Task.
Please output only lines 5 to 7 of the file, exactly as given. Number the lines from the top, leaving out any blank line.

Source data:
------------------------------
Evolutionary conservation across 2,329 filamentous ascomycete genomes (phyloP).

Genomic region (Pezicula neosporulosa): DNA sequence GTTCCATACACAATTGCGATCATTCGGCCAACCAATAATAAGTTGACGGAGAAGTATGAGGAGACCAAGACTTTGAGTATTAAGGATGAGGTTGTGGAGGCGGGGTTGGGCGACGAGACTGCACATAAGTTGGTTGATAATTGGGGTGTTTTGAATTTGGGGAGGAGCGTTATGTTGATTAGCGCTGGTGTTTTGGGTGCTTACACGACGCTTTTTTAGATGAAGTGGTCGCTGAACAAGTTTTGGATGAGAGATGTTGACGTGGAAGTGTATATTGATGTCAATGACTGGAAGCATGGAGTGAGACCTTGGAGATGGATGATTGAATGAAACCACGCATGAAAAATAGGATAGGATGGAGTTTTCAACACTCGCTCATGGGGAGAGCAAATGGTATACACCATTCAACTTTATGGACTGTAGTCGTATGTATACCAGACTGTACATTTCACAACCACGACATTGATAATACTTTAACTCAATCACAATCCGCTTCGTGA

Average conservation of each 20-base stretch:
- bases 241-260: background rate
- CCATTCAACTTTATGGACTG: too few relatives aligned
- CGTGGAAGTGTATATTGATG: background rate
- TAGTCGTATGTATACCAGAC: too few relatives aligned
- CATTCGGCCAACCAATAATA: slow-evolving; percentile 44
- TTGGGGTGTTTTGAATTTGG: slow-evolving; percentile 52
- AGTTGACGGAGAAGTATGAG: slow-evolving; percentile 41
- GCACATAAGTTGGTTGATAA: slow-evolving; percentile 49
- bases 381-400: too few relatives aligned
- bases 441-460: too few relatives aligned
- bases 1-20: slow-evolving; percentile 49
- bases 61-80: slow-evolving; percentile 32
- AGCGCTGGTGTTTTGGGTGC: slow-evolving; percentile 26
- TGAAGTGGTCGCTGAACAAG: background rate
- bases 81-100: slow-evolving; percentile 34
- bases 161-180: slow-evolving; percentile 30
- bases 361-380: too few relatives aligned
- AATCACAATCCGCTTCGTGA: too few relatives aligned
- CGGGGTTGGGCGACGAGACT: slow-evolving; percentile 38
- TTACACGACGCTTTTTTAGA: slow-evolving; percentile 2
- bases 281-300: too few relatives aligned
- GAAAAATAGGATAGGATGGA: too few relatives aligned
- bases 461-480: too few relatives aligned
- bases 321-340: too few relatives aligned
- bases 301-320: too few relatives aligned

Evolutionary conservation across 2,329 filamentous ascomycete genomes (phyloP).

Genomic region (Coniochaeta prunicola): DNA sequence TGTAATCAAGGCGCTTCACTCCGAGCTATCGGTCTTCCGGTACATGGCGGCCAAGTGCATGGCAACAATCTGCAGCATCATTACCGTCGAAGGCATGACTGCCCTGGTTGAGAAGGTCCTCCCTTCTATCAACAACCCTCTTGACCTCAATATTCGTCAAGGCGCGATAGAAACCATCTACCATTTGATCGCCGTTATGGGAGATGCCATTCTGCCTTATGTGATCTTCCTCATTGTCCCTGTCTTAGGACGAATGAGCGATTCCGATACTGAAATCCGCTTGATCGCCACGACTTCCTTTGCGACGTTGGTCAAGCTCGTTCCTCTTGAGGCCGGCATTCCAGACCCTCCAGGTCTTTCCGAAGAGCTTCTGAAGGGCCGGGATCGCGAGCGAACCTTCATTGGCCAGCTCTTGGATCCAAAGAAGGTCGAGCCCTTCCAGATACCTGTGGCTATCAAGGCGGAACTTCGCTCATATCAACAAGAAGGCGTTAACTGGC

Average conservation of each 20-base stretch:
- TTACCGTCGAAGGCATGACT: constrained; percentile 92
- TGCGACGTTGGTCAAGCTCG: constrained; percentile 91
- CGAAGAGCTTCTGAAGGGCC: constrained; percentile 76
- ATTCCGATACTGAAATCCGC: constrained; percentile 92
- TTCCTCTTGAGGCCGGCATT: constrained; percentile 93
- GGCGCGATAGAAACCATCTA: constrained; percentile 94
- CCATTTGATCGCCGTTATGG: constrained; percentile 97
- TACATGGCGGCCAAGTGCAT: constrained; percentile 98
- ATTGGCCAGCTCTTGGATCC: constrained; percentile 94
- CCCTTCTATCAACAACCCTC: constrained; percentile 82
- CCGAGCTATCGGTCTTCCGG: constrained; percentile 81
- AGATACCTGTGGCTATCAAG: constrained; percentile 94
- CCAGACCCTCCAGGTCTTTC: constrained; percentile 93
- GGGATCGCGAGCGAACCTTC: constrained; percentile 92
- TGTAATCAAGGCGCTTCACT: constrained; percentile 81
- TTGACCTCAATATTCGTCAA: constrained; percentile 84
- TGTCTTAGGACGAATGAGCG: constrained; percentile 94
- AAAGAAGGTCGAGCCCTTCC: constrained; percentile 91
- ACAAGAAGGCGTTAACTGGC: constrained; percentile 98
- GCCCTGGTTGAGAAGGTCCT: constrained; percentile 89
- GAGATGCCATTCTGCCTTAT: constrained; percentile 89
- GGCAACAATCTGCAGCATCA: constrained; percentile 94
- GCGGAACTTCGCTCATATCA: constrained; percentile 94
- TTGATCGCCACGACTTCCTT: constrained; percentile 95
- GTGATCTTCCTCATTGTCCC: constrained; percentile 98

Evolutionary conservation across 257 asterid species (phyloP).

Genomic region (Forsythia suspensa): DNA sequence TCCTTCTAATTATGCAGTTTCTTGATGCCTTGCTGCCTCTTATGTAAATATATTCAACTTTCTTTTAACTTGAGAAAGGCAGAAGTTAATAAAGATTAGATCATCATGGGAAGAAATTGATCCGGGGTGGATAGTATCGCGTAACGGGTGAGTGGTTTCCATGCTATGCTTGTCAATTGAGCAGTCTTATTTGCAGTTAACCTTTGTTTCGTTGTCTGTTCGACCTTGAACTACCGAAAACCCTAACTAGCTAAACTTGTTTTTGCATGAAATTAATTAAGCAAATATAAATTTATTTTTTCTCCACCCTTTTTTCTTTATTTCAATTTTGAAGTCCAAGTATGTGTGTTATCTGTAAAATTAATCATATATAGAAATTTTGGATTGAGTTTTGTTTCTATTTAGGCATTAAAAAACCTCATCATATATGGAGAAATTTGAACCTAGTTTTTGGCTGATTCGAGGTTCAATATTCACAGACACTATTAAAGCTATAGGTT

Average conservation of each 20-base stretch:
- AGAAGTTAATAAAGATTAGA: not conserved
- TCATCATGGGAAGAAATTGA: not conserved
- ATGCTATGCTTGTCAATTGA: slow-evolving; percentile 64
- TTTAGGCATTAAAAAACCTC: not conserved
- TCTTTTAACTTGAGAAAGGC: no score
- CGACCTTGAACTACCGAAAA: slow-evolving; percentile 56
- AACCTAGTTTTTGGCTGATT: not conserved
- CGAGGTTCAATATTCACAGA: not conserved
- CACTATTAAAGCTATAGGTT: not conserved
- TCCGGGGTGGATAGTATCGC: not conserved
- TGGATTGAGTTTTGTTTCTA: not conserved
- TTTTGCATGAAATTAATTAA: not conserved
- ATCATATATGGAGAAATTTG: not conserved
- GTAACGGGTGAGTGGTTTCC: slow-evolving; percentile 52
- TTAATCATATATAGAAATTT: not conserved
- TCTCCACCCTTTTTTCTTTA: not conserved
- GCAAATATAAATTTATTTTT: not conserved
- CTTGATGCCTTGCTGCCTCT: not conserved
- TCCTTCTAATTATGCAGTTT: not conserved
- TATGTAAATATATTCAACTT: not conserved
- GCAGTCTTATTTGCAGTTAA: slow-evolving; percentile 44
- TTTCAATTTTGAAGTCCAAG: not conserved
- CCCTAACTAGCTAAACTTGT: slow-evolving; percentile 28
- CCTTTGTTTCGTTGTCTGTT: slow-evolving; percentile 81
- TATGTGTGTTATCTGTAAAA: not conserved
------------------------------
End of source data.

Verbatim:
- CCATTCAACTTTATGGACTG: too few relatives aligned
- CGTGGAAGTGTATATTGATG: background rate
- TAGTCGTATGTATACCAGAC: too few relatives aligned